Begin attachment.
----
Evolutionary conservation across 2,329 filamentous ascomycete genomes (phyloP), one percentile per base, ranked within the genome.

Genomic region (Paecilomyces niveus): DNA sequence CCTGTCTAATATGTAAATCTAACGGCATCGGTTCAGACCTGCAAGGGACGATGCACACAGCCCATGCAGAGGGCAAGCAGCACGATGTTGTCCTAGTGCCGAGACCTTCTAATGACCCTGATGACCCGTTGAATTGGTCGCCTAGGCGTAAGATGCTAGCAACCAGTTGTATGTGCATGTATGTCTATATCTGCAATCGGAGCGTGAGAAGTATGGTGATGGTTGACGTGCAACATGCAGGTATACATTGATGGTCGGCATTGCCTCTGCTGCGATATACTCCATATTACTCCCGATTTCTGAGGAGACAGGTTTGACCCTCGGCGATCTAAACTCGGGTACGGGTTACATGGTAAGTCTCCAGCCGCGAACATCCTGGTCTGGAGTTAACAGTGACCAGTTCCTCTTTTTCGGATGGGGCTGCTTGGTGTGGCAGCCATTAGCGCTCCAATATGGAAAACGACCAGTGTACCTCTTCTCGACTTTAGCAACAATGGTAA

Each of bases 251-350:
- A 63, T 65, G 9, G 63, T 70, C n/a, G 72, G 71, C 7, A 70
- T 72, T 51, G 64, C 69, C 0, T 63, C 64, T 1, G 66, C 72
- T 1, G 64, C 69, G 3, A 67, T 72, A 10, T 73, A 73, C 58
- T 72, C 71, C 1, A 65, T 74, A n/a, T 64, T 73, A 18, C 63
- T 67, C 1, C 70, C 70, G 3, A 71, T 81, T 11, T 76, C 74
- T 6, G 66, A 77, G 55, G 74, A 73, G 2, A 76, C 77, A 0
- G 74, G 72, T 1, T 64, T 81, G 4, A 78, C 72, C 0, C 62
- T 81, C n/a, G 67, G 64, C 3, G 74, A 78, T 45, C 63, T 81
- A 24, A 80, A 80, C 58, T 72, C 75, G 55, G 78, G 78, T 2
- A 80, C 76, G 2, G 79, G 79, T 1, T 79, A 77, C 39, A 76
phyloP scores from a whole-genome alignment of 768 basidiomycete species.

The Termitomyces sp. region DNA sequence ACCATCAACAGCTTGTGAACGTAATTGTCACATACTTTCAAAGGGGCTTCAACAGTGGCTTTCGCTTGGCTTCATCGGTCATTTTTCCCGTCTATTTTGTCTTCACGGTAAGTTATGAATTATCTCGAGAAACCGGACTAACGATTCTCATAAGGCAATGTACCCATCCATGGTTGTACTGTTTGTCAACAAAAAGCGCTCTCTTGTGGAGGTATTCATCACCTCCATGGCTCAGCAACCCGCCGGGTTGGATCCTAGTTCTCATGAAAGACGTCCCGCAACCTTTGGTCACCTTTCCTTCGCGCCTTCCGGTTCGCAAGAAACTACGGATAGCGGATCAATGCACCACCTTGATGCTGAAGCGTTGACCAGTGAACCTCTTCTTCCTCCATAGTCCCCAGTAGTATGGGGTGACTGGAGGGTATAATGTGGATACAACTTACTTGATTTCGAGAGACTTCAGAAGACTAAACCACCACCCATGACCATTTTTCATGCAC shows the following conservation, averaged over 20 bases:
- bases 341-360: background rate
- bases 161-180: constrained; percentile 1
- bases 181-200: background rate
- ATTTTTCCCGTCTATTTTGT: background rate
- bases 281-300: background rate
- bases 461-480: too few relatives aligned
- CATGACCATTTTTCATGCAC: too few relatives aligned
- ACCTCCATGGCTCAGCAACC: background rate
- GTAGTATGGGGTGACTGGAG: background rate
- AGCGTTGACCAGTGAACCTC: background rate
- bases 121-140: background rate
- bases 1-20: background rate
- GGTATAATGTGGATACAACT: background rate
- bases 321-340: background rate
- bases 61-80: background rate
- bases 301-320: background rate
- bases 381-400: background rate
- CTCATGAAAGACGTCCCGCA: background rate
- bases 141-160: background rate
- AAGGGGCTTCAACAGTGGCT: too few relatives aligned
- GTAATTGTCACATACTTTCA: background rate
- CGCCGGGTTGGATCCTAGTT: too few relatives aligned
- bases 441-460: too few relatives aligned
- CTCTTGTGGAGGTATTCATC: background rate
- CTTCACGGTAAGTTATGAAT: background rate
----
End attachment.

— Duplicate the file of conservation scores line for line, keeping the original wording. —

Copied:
Evolutionary conservation across 2,329 filamentous ascomycete genomes (phyloP), one percentile per base, ranked within the genome.

Genomic region (Paecilomyces niveus): DNA sequence CCTGTCTAATATGTAAATCTAACGGCATCGGTTCAGACCTGCAAGGGACGATGCACACAGCCCATGCAGAGGGCAAGCAGCACGATGTTGTCCTAGTGCCGAGACCTTCTAATGACCCTGATGACCCGTTGAATTGGTCGCCTAGGCGTAAGATGCTAGCAACCAGTTGTATGTGCATGTATGTCTATATCTGCAATCGGAGCGTGAGAAGTATGGTGATGGTTGACGTGCAACATGCAGGTATACATTGATGGTCGGCATTGCCTCTGCTGCGATATACTCCATATTACTCCCGATTTCTGAGGAGACAGGTTTGACCCTCGGCGATCTAAACTCGGGTACGGGTTACATGGTAAGTCTCCAGCCGCGAACATCCTGGTCTGGAGTTAACAGTGACCAGTTCCTCTTTTTCGGATGGGGCTGCTTGGTGTGGCAGCCATTAGCGCTCCAATATGGAAAACGACCAGTGTACCTCTTCTCGACTTTAGCAACAATGGTAA

Each of bases 251-350:
- A 63, T 65, G 9, G 63, T 70, C n/a, G 72, G 71, C 7, A 70
- T 72, T 51, G 64, C 69, C 0, T 63, C 64, T 1, G 66, C 72
- T 1, G 64, C 69, G 3, A 67, T 72, A 10, T 73, A 73, C 58
- T 72, C 71, C 1, A 65, T 74, A n/a, T 64, T 73, A 18, C 63
- T 67, C 1, C 70, C 70, G 3, A 71, T 81, T 11, T 76, C 74
- T 6, G 66, A 77, G 55, G 74, A 73, G 2, A 76, C 77, A 0
- G 74, G 72, T 1, T 64, T 81, G 4, A 78, C 72, C 0, C 62
- T 81, C n/a, G 67, G 64, C 3, G 74, A 78, T 45, C 63, T 81
- A 24, A 80, A 80, C 58, T 72, C 75, G 55, G 78, G 78, T 2
- A 80, C 76, G 2, G 79, G 79, T 1, T 79, A 77, C 39, A 76
phyloP scores from a whole-genome alignment of 768 basidiomycete species.

The Termitomyces sp. region DNA sequence ACCATCAACAGCTTGTGAACGTAATTGTCACATACTTTCAAAGGGGCTTCAACAGTGGCTTTCGCTTGGCTTCATCGGTCATTTTTCCCGTCTATTTTGTCTTCACGGTAAGTTATGAATTATCTCGAGAAACCGGACTAACGATTCTCATAAGGCAATGTACCCATCCATGGTTGTACTGTTTGTCAACAAAAAGCGCTCTCTTGTGGAGGTATTCATCACCTCCATGGCTCAGCAACCCGCCGGGTTGGATCCTAGTTCTCATGAAAGACGTCCCGCAACCTTTGGTCACCTTTCCTTCGCGCCTTCCGGTTCGCAAGAAACTACGGATAGCGGATCAATGCACCACCTTGATGCTGAAGCGTTGACCAGTGAACCTCTTCTTCCTCCATAGTCCCCAGTAGTATGGGGTGACTGGAGGGTATAATGTGGATACAACTTACTTGATTTCGAGAGACTTCAGAAGACTAAACCACCACCCATGACCATTTTTCATGCAC shows the following conservation, averaged over 20 bases:
- bases 341-360: background rate
- bases 161-180: constrained; percentile 1
- bases 181-200: background rate
- ATTTTTCCCGTCTATTTTGT: background rate
- bases 281-300: background rate
- bases 461-480: too few relatives aligned
- CATGACCATTTTTCATGCAC: too few relatives aligned
- ACCTCCATGGCTCAGCAACC: background rate
- GTAGTATGGGGTGACTGGAG: background rate
- AGCGTTGACCAGTGAACCTC: background rate
- bases 121-140: background rate
- bases 1-20: background rate
- GGTATAATGTGGATACAACT: background rate
- bases 321-340: background rate
- bases 61-80: background rate
- bases 301-320: background rate
- bases 381-400: background rate
- CTCATGAAAGACGTCCCGCA: background rate
- bases 141-160: background rate
- AAGGGGCTTCAACAGTGGCT: too few relatives aligned
- GTAATTGTCACATACTTTCA: background rate
- CGCCGGGTTGGATCCTAGTT: too few relatives aligned
- bases 441-460: too few relatives aligned
- CTCTTGTGGAGGTATTCATC: background rate
- CTTCACGGTAAGTTATGAAT: background rate